Note that both competitors are powered by 2-liter four-cylinders and offer five-speed manual transmissions.
The Sportback Ralliart, however, comes only with a four-speed automatic.
Still, I was surprised at how sprightly the Sportback felt. The tester seemed to find power easily, and while it didn't slingshot past other cars in passing maneuvers like a sports car might, it behaved with decent zip.
Best of all, the Sportback Ralliart's performance was comfortable and comforting, giving me confidence that it could merge onto freeways capably and climb mountain roads without feeling sluggish.
I did hear a bit of buzziness from the engine, though, as I traveled, and there was constant road noise from the tires.
Note the Ralliart engine gets its wide power range from a new, valve-timing system, which is called Mitsubishi Innovative Valve timing and lift Electronic Control (MIVEC).
There also are other engine improvements, such as larger valves, longer intake runners and dual-port exhaust manifold. The catalytic converter and muffler are designed to accommodate larger volumes, too, which helps reduce back-pressure on the engine.
Fuel economy is decent. The car is rated at 22 miles a gallon in city driving and 28 mpg on the highway, according to Mitsubishi.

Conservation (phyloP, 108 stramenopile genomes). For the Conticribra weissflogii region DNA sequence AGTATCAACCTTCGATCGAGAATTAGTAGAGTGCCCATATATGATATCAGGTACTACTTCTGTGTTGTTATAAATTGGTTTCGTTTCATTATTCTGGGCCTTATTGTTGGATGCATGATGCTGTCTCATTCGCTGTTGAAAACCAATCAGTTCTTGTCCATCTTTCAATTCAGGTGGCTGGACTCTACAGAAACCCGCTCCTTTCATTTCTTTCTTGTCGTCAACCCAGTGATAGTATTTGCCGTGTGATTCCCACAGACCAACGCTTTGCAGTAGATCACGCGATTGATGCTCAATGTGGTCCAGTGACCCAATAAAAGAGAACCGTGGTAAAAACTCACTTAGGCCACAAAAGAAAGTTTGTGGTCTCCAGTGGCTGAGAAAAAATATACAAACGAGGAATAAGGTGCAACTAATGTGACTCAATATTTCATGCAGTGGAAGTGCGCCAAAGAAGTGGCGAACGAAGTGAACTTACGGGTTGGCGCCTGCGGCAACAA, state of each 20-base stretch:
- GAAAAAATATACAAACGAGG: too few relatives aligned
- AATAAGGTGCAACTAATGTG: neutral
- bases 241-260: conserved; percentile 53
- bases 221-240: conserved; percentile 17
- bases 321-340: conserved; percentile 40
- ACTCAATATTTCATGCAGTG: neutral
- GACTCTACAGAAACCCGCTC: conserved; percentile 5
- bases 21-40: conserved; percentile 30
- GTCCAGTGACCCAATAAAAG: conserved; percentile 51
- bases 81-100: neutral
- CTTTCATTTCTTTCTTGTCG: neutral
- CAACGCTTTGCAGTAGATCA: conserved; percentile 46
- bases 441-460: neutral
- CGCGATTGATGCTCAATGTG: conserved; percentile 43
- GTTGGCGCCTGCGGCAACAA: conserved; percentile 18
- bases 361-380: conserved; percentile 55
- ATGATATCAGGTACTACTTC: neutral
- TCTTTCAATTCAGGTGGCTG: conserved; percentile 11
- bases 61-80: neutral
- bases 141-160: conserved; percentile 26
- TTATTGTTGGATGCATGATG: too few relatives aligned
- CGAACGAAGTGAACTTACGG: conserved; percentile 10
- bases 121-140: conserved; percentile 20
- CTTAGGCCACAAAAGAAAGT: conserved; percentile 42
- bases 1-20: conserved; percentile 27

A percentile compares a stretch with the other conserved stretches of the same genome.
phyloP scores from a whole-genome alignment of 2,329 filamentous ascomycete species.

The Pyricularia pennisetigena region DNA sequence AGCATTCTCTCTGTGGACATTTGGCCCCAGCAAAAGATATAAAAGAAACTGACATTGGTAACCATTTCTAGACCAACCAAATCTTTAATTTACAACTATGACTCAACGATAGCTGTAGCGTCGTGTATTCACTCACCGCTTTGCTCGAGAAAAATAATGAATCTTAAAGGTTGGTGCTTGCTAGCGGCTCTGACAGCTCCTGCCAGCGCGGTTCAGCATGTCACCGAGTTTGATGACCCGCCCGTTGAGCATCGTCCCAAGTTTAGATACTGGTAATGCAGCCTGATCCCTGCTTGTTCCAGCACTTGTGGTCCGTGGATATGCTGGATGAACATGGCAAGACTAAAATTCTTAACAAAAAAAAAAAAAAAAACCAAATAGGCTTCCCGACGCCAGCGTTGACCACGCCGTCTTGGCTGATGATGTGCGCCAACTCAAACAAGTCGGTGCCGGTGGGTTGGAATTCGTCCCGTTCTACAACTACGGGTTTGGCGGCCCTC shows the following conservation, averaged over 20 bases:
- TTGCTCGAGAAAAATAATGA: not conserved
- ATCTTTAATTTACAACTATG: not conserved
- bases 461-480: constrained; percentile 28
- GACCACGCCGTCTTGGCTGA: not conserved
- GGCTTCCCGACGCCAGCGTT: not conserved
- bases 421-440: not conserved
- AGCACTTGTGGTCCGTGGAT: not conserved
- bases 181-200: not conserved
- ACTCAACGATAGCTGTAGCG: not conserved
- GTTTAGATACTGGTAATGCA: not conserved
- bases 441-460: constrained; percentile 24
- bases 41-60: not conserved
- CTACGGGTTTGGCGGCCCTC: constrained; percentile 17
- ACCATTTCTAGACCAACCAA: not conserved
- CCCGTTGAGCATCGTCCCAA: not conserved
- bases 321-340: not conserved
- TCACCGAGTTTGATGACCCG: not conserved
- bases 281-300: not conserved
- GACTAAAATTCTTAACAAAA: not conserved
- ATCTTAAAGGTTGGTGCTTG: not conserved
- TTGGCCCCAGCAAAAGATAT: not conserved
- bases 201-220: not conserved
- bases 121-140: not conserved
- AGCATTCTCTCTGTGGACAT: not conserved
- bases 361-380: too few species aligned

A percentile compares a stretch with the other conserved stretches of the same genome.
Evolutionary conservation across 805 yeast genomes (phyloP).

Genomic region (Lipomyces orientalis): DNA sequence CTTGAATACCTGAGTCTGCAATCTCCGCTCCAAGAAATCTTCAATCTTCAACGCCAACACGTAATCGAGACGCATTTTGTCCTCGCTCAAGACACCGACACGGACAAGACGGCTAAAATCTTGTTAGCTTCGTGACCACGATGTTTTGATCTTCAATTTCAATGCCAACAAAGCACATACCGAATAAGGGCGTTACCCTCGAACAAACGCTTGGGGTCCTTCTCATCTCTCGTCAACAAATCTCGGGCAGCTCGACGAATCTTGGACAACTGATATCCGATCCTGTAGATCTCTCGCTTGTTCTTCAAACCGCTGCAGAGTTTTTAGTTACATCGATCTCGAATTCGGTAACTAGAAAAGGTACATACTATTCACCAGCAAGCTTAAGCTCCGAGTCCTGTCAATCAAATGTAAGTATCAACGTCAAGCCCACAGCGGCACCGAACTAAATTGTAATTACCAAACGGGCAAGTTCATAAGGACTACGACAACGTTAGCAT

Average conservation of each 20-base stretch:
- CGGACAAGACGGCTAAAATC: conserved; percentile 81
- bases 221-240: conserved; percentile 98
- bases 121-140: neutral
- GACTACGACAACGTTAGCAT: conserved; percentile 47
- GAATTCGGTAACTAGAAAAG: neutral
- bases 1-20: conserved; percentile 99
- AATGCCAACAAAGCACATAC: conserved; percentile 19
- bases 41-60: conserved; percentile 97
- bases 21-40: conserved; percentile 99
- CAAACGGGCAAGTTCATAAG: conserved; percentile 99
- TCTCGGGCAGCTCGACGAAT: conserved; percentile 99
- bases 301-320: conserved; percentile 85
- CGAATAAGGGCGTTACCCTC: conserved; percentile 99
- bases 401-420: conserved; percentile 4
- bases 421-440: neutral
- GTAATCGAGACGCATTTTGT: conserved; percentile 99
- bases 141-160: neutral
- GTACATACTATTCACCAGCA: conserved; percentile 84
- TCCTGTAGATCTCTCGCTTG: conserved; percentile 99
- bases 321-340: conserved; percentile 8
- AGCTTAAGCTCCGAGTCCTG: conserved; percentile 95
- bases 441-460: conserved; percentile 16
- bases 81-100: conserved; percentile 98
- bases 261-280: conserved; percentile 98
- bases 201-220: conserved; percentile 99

The Ralliart includes sport front bucket seats with good-sized, side bolsters and fabric that can hold a body snugly during aggressive driving.
Even though the Ralliart rode low and I had to drop down onto the side bolsters of the driver seat to get inside, it was not a difficult maneuver.
Sitting on the front seats feels like sitting on sturdy foam, and these sculpted seats are shaped well enough that I was neither fatigued nor achy after a 2.5-hour drive.
The Ralliart's back seat has no side cushion bolsters, so it's a rather flat resting spot for three, but a close fit for three adults.
All passengers in the Sportback have adjustable and lockable head restraints and three-point shoulder belts. I liked that the four outboard head restraints in the test car had centers cut out for a sportier look.
The Ralliart version gets extra safety equipment vis-a-vis the base Sportback. This equipment includes side airbags for the front seats, antilock brakes and Electronic Brakeforce Distribution.
In the driver's seat, the top of the dashboard was easy to see over. But I couldn't, for the life of me, see around vans, trucks or SUVs ahead of me in traffic, because of the low ride height of the Sportback.
Thankfully, visibility out the rear wasn't obscured even with all those head restraints, and I found the large side windows in the cargo area were a great help when I backed out of parking spaces at the mall.
There's 24.9 cubic feet of room behind the rear seatbacks and 60.7 cubic feet if the rear seats are folded.
This compares with 11.3 cubic feet of space in the trunk of a Lancer sedan.
The Mazda Protigi5, which has a starting MSRP, including destination charge, of $17,415 for a 2003 model with five-speed manual transmission, and Ford Focus ZX5 SVT, which starts at $19,630 for a 2003 model with six-speed manual.
The National Highway Traffic Safety Administration has no crash test report on the new Sportback, and there have been no safety recalls of this new model.